Over at Grantland, Steven Hyden has penned a sort of half-hearted hit job on “Weird Al” Yankvoic. Much as I hate to assail the journalistic integrity of one of my favorite sites, it feels like little more than very competent clickbait to publish a piece with the sub-heading “do we still need Weird Al?” the moment Yankovic has stepped back into the social media spotlight (the satirist has released three videos from his forthcoming album in the last three days). At the end of the second paragraph, Hyden notes–presumably with the impatient breathlessness of a 90s-born teenager–that recording an entire album of top 40 parodies isn’t the easiest thing to do in a timely fashion. In the age of consumer-tantrum appeasement that we live in, after all, relevance has been reduced to a 2-3 day window, and as Hyden explains, “late is usually worse than ‘lesser quality’ these days.”
There’s no accounting for taste, but let me be the first to regurgitate the old engineering axiom: cheap, fast, or good–pick two. Hyden even goes on to snarkily point out that Al’s latest album, Mandatory Fun is full of songs that were big last summer (emphasis Hyden’s), as though the quality and usefulness of parody and comedy were dependent on the satirist being as up to date with his quips and references as a caffeine-addled redditor. Quality takes time, and as any salty old comedian can tell you, the essence of great material is timeless.
Weird Al’s songs seldom parody the person making the song because Weird Al himself seems to have very little of his brand invested in making Robin Thicke or Lorde look like an idiot (an example media outlets like TMZ, who gathered like slobbering dogs to record Yankovic politely asking Iggy Azalea for permission to parody her hit “Fancy”, would do well to follow). He’s a talented musician and comedian invested in the business of making high quality material that makes people laugh. Right now, when we’re more obsessed with ourselves and our identities and how we appear to other people–one can only guess how much anxiety is a direct result of fretting about the “right” likes, shares, instagram photos, and relationship choices–Al’s obsession with silliness is refreshing, and at times, seems downright heroic.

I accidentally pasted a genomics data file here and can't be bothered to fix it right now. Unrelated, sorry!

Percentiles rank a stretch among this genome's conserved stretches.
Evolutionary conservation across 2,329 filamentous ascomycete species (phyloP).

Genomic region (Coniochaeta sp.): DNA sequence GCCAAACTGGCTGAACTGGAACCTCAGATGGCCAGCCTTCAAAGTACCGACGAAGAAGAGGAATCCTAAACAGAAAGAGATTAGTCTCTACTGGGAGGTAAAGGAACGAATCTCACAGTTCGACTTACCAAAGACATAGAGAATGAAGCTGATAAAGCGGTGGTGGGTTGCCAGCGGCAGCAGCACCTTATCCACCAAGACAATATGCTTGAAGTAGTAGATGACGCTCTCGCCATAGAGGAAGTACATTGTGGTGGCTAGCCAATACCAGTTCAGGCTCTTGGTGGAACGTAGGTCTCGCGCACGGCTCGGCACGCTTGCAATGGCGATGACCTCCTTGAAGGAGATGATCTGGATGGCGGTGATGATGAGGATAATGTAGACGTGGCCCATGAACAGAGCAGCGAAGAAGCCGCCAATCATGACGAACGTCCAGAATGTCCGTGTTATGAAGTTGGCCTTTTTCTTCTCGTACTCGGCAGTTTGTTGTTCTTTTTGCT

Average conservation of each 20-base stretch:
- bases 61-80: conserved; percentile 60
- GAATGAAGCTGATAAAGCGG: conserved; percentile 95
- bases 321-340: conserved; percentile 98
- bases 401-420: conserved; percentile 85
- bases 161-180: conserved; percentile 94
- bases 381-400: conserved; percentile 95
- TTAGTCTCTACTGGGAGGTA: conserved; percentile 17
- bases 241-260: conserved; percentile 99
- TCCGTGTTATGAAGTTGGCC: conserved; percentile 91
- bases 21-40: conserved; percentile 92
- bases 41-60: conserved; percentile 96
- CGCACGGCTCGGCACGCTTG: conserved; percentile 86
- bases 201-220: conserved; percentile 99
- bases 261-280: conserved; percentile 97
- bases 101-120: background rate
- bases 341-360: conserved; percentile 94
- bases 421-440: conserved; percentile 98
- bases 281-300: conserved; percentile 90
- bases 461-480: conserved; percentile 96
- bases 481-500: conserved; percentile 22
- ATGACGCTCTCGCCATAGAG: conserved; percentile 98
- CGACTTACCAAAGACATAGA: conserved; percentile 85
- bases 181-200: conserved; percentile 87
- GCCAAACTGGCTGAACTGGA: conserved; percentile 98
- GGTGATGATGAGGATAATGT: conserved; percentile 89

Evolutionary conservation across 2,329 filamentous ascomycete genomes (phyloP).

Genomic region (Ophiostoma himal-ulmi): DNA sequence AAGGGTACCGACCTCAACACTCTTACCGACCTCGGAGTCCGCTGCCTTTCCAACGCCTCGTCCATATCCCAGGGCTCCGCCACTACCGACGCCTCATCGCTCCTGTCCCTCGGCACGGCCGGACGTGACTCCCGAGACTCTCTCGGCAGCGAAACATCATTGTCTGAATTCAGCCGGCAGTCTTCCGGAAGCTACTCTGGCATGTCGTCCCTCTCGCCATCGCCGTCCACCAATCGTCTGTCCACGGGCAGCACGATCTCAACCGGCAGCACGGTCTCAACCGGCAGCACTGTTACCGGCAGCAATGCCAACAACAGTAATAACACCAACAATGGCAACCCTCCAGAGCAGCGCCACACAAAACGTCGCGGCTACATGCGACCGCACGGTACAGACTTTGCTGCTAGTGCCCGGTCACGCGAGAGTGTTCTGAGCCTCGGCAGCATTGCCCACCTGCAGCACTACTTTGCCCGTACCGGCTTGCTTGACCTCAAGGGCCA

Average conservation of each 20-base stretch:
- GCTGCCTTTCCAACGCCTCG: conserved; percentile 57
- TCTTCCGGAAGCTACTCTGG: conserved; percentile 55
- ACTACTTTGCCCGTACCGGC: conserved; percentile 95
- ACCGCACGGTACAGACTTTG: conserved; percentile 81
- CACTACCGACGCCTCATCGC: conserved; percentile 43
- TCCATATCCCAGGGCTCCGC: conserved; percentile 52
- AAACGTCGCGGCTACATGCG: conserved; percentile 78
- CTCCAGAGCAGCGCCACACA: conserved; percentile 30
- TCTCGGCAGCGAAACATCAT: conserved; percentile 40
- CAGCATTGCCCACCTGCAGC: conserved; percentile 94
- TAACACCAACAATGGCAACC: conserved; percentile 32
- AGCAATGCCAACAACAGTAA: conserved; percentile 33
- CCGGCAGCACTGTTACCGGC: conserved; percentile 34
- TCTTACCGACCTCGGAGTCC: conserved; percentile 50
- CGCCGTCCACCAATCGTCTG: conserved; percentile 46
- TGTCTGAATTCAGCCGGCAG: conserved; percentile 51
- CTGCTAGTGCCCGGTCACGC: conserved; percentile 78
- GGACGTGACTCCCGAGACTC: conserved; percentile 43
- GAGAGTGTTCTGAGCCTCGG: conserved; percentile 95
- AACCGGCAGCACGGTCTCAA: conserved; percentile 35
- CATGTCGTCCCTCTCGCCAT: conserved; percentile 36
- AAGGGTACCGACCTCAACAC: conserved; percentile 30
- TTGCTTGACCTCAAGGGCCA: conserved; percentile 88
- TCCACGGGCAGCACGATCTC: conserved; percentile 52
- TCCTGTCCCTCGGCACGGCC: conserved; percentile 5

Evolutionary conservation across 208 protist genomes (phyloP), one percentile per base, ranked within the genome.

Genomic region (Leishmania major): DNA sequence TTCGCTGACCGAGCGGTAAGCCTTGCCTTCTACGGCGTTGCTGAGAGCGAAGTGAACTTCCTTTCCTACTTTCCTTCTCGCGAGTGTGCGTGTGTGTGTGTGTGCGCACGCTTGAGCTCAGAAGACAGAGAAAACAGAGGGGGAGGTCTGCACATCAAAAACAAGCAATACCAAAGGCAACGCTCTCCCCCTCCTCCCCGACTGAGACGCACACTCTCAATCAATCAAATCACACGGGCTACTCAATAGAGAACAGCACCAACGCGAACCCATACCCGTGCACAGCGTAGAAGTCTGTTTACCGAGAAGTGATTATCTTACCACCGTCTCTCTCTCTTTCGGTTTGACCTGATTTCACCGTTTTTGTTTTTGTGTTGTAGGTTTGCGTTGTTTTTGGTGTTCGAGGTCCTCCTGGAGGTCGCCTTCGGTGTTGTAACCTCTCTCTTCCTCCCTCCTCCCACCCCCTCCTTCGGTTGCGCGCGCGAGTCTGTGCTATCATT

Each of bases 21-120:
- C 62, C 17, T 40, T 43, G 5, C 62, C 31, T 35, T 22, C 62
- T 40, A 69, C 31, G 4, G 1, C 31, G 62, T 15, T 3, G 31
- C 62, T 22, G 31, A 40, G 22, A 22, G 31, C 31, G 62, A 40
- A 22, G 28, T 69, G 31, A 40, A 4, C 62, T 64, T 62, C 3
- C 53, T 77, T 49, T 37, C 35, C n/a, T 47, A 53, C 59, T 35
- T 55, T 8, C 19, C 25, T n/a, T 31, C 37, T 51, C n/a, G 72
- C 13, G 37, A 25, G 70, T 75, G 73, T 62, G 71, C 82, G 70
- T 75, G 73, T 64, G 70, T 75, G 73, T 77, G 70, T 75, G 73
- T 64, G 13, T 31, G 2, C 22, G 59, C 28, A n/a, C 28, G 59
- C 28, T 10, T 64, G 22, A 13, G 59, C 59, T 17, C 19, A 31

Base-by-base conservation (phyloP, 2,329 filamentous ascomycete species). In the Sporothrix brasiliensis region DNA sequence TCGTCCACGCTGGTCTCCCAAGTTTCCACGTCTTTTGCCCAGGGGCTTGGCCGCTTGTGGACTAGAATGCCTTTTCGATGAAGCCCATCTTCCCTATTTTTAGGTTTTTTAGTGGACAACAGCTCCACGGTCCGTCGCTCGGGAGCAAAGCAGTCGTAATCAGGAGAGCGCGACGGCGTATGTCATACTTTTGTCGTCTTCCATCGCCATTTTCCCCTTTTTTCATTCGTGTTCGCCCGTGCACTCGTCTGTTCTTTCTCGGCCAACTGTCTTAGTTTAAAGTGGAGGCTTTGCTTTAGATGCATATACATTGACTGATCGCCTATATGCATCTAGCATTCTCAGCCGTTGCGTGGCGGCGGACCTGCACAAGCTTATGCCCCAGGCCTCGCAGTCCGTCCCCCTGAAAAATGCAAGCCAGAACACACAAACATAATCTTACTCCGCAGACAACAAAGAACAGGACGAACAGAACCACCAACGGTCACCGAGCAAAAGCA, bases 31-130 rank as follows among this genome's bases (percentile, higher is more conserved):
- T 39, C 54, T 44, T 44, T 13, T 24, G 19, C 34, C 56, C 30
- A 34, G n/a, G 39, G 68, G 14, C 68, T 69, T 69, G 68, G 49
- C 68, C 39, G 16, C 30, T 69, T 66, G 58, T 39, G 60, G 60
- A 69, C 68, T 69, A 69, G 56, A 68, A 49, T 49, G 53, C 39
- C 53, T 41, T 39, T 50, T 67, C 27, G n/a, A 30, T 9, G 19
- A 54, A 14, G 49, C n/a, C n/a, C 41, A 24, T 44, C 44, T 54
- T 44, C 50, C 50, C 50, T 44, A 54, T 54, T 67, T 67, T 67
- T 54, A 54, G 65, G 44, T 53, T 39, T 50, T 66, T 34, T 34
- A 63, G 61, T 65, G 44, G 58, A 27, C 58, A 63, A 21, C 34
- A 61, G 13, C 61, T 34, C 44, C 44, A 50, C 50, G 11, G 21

Unlike most satirists, Yankovic skewers himself, or at least the characters he plays rather than writing direct send-ups of the songs or artists. In the video for “Foil” (source material: Lorde’s “Royals”), Weird Al puts himself in the narrator’s role of a man whose obsession with freshness take a sudden hard left turn into wingnut conspiracy theories, a conceit that’s helped along by the divergent paths of the video’s narrative and the “behind-the-scenes” video-in-video segments featuring Patton Oswalt as a director who may or may not be an Illuminati lizard-person.
It’s moments like these when Weird Al is at his best. When he’s found a way to satirize and thus breathe new life into some decent pop music that has been overplayed well past its sell-by date whilst simultaneously telling a certain demographic to cut the shit in the goofiest and most non-threatening way possible. Who is being taken to task here, if anyone? Lorde, or folks who spend way too much time on Prison Planet?
By that same token, who exactly is Hyden taking to task (perhaps unconsciously): a battle-tested comedian and undisputed master of parody or the notion that perhaps the best art, even silly, goofy-beyond-words art featuring grown men with perms and accordions, needs to spend longer than a few days in the fermentation chamber? We’re becoming a nation of artists that continue to kowtow to impatient brats who demand immediate gratification for impulses that won’t last longer than a week or so at best, and as a result, half-formed gobbledygook like Lost or Prometheus or the last few episodes of True Detective are slowly becoming the norm. Some people, it appears, would rather have things fast, cheap, and mediocre.
Be careful what you wish for.